The bridge will link Arizona and Nevada via Highway 93 and avoid the painfully slow drive across the dam to get across the river. Developers are expecting tens of thousands of new residents in northwest Arizona once the bridge is complete. That is going to increase demand for water and energy in the region.
According to the posts being circulated:
Creeping closer inch by inch 900ft above the Colorado River the two sides of a $250 million bridge at the Hoover Dam is slowly taking shape.
The bridge will carry a new section of US Route 93 past the bottleneck of the old road which can be seen twisting and winding around and across the dam itself.
When complete, it will provide a new link between the states of Nevada and Arizona. In an incredible feat of engineering, the road will be supported on the two massive concrete arches which jut out of the rock face.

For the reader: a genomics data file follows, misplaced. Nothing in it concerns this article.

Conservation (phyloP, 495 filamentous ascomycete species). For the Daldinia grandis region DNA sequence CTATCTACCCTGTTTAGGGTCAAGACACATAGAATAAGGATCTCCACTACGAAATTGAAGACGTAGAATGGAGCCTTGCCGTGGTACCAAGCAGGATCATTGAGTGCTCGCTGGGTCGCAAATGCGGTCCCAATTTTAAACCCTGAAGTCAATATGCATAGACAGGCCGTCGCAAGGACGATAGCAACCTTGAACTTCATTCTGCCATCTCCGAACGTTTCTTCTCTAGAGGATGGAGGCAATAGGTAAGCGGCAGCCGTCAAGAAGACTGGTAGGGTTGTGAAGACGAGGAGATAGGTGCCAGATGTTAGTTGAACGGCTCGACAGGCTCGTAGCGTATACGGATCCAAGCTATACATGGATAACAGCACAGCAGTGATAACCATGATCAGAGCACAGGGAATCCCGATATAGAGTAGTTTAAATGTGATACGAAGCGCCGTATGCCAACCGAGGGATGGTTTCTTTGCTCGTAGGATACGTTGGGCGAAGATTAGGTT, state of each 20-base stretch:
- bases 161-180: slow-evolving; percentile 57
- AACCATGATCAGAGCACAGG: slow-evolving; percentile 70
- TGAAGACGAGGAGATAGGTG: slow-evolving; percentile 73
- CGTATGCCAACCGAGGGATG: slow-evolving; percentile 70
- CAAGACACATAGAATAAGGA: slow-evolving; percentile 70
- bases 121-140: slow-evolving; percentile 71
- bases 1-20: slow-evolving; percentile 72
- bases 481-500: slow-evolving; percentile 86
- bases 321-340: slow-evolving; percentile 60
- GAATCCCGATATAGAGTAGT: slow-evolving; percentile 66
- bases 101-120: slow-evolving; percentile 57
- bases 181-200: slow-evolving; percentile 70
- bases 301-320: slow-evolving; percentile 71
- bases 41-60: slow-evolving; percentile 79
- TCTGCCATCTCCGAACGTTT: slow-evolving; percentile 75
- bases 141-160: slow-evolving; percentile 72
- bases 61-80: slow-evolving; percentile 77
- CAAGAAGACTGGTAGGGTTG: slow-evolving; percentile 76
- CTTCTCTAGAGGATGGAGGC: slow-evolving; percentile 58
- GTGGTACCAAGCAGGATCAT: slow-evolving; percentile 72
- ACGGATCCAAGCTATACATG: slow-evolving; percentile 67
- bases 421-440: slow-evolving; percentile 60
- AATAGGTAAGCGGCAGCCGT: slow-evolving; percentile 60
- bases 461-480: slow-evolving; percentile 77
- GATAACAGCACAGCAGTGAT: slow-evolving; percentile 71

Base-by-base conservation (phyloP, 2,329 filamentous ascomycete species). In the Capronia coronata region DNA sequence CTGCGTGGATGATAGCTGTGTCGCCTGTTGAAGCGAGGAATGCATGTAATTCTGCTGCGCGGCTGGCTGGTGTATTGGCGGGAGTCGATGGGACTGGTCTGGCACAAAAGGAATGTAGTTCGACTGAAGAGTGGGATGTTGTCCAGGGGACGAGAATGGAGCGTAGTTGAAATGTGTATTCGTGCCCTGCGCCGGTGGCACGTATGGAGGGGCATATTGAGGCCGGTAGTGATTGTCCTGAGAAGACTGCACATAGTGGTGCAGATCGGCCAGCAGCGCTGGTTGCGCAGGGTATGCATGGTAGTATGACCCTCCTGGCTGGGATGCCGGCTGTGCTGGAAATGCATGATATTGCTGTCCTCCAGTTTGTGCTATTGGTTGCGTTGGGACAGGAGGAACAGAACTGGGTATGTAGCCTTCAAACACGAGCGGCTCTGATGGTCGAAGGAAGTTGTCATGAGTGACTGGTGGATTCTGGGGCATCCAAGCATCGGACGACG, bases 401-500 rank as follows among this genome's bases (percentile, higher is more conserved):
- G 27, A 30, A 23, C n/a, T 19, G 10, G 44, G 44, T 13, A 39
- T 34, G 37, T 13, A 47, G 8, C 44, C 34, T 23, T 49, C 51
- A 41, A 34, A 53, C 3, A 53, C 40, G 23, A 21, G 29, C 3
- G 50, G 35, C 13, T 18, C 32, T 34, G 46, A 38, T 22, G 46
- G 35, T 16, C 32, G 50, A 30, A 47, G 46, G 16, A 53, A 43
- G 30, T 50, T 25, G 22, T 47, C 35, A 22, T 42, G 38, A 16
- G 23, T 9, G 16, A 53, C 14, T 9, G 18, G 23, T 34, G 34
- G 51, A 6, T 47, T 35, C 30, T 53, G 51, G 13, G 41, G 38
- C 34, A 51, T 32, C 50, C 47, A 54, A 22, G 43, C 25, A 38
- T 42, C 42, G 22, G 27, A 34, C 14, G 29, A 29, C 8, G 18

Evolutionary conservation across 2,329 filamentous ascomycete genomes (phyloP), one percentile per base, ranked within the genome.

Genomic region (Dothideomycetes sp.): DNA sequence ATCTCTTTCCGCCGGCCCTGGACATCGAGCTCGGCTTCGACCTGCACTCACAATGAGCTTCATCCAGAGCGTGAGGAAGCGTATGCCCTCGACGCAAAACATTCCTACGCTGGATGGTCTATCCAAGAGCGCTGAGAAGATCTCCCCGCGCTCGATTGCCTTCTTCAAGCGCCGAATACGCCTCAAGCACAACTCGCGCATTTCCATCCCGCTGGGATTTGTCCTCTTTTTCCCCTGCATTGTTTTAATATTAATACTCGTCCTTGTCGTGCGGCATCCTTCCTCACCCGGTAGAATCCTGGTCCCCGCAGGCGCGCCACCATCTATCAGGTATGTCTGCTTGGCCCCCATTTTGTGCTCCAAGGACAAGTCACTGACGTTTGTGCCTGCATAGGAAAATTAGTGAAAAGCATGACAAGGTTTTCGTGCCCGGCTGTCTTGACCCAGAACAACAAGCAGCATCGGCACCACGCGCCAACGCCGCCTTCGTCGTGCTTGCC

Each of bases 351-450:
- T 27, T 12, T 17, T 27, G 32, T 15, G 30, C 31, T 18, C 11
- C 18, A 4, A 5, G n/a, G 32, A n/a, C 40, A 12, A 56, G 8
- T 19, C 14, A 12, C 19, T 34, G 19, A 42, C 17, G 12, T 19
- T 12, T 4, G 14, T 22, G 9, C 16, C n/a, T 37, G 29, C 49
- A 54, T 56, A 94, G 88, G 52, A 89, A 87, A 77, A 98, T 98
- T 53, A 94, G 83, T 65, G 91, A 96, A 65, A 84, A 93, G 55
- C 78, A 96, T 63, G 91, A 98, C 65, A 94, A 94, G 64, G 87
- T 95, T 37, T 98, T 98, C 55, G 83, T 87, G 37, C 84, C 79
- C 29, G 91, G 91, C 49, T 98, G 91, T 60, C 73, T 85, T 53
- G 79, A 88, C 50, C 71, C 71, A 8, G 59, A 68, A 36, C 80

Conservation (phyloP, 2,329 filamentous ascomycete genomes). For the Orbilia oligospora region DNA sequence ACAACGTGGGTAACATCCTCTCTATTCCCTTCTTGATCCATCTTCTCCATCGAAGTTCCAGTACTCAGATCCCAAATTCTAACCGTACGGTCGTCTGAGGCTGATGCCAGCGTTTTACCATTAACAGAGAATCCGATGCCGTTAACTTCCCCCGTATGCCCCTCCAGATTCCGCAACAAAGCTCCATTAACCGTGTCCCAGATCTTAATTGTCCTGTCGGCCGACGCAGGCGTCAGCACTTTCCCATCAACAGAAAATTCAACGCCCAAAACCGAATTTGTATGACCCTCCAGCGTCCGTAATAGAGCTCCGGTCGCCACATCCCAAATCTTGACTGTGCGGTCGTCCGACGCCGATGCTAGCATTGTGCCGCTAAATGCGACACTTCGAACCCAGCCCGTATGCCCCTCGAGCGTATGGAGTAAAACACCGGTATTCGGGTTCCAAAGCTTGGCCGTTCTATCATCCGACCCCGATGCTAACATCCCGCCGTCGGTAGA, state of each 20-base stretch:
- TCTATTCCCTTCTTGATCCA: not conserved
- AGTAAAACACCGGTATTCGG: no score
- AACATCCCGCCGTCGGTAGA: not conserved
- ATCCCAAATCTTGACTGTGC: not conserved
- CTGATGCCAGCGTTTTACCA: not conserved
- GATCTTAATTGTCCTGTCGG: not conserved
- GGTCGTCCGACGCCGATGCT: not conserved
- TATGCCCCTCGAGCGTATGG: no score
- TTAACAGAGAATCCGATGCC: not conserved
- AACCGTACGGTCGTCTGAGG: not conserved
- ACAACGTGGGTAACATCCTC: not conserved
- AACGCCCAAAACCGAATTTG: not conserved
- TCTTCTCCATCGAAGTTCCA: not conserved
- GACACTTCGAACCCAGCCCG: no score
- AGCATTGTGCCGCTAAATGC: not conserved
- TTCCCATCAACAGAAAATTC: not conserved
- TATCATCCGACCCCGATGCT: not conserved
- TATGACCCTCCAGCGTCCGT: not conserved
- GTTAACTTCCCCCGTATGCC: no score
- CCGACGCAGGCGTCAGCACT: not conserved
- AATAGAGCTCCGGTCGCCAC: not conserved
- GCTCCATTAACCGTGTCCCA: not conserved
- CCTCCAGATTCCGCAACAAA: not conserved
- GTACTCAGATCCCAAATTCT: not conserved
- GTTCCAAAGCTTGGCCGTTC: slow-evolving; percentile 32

The arches are made up of 53 individual sections each 24ft long which have been cast on-site and are being lifted into place using an improvised high-wire crane strung between temporary steel pylons.
The arches will eventually measure more than 1,000ft across. At the moment, the structure looks like a traditional suspension bridge. But once the arches are complete, the suspending cables on each side will be removed.
Extra vertical columns will then be installed on the arches to carry the road. The bridge has become known as the Hoover Dam bypass, although it is officially called the Mike O'Callaghan-Pat Tillman Memorial bridge, after a former governor of Nevada and an American Football player from Arizona who joined the US Army and was killed in Afghanistan.
Work on the bridge started in 2005 and should finish next year. An estimated 17,000 cars and trucks will cross it every day.